A number of major mobile service providers in the US have again voiced support for the FCC's ongoing broadband mapping initiative. But many have also expressed reservations about providing basic details, including 5G coverage information or in-vehicle performance data.
The complaints – from Verizon, T-Mobile and CTIA, a major trade association for the industry – come as no real surprise. They have generally been very reticent to provide detailed mapping data to the FCC, arguing that such data would be expensive to collect and would only confuse consumers, anyway.
More broadly though, the FCC is embarking on a new mapping effort mainly because the coverage maps supplied by broadband Internet providers, including mobile network operators, have been widely shown to be largely inaccurate or completely misleading.
Further, mobile network operators are likely reluctant to provide a clear look at their operations because doing so would allow customers to more accurately determine which operator objectively provides the best coverage and speeds. And that would undercut the billions of dollars US mobile operators spend every year on marketing campaigns focused on that exact issue.
Nonetheless, mobile providers generally said they support the FCC's ongoing efforts to improve the nation's broadband maps. After all, it's a critical part of the Biden administration's infrastructure bill, which proposes to spend roughly $65 billion on expanding broadband in the US. That spending – which promises to buoy operators' coffers – is contingent on accurate maps from the FCC.
"More accurate and granular maps of mobile wireless coverage data are essential to vital public policy initiatives, including the commission's efforts to close the digital divide," the CTIA wrote in new comments to the FCC.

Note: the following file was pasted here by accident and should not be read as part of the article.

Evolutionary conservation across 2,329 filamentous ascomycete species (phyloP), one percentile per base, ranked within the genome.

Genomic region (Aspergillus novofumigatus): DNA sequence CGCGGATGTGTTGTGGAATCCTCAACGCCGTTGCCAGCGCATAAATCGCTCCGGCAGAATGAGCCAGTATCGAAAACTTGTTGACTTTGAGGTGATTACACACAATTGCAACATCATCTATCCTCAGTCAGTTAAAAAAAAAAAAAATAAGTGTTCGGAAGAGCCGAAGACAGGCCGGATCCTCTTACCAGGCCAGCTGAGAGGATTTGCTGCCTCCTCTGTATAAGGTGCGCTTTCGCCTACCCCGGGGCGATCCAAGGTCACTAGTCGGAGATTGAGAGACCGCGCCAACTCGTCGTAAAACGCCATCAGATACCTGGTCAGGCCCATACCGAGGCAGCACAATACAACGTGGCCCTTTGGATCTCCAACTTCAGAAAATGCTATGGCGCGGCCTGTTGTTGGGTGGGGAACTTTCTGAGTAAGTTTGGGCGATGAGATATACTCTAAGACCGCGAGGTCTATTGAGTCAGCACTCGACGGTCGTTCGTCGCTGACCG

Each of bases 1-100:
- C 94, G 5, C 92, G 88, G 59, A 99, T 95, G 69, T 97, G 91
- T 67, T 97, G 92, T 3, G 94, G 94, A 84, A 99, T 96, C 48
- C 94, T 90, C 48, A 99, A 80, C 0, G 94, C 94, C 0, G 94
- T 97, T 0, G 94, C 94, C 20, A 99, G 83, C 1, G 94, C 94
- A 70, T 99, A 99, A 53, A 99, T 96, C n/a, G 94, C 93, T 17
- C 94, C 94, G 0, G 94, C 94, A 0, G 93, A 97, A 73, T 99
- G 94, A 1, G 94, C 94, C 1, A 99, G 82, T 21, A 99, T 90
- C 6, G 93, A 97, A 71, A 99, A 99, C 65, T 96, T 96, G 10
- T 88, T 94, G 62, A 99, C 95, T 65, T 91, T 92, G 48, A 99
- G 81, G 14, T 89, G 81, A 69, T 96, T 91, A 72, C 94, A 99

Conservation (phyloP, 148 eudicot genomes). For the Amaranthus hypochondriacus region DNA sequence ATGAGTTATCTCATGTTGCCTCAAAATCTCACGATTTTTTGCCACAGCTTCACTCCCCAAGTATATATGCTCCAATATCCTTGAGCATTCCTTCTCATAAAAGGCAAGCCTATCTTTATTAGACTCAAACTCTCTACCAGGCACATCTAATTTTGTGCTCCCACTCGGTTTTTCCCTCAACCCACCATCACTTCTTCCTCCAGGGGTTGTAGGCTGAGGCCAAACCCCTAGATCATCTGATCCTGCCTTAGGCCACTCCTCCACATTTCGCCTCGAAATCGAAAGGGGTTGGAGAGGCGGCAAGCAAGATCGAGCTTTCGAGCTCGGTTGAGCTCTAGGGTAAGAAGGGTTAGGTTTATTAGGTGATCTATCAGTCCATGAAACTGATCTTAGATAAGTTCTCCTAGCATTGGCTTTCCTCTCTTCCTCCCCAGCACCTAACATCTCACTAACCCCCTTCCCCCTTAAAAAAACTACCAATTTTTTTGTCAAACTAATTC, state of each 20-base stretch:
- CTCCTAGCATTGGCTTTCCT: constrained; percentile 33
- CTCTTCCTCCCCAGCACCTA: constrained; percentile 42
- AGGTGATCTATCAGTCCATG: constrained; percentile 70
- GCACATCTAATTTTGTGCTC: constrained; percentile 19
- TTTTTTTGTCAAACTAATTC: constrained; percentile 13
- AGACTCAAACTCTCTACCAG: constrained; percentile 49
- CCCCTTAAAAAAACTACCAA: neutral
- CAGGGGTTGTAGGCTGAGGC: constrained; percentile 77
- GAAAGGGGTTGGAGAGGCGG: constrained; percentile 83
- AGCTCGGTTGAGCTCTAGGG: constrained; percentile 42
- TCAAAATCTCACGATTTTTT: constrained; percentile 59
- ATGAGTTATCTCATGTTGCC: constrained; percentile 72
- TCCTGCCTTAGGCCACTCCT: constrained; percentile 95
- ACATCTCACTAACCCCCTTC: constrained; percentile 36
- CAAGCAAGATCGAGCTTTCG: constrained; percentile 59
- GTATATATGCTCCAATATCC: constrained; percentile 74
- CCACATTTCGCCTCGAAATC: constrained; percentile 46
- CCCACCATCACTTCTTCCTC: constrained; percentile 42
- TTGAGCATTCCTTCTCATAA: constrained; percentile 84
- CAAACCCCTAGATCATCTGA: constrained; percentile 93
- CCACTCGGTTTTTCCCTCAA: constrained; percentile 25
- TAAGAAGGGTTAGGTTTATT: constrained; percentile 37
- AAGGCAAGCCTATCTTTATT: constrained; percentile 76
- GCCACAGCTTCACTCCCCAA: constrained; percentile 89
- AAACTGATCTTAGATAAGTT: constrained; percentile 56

5G, in-vehicle and cell site data
However, the trade association argued that the FCC should not collect information on the location of network operators' cell sites. "CTIA encourages the commission not to use infrastructure information to build its own alternative models of a provider's network," the association wrote. "This would be an expensive, time-consuming and ultimately fruitless exercise given the highly complex and probabilistic nature of propagation mapping."
The association also argued that the FCC should not accept coverage data obtained from automobiles, bicycles or other vehicles. "Requiring mobile providers to model in-vehicle coverage will needlessly complicate the challenge process [whereby mapping data can be refuted] and create consumer confusion about what the coverage maps mean and why they are different," the group wrote.
Both T-Mobile and Verizon agreed that the FCC should not collect in-vehicle mapping data, arguing that the agency has no standard way of collecting or organizing such data. "There is no reason to require submission of in-vehicle coverage data," T-Mobile wrote to the FCC. "Outdoor stationary maps are more than sufficient to give consumers and the commission an accurate picture of where mobile coverage is available."
Verizon also suggested that the FCC initially accept only data related to outdoor 4G coverage, and that it should add other data – including 5G coverage – after it has worked out the kinks of its mapping program. "By first testing the new processes on the 4G map, the commission will be able to identify any issues and modify the procedures or provide additional guidance to challengers before extending the challenge and verification processes to the other maps," Verizon argued.
Perhaps not surprisingly, there were plenty of other comments to the FCC rejecting those arguments. "It is the experience of VTDPS [Vermont Department of Public Service] that thousands of miles of highways lack access to even voice service, much less mobile data, and given the vast areas subject to coverage testing, drive testing must play a larger role in the challenge process than currently proposed," the agency wrote to the FCC.
VTDPS also rejected the FCC's proposal to ignore voice coverage data over concerns it would be difficult to evaluate the parameters of voice coverage.
VTDPS is one of the agencies that conducted detailed tests in order to highlight the inaccuracies in the FCC's initial batch of broadband maps, which were based on information supplied by network operators themselves.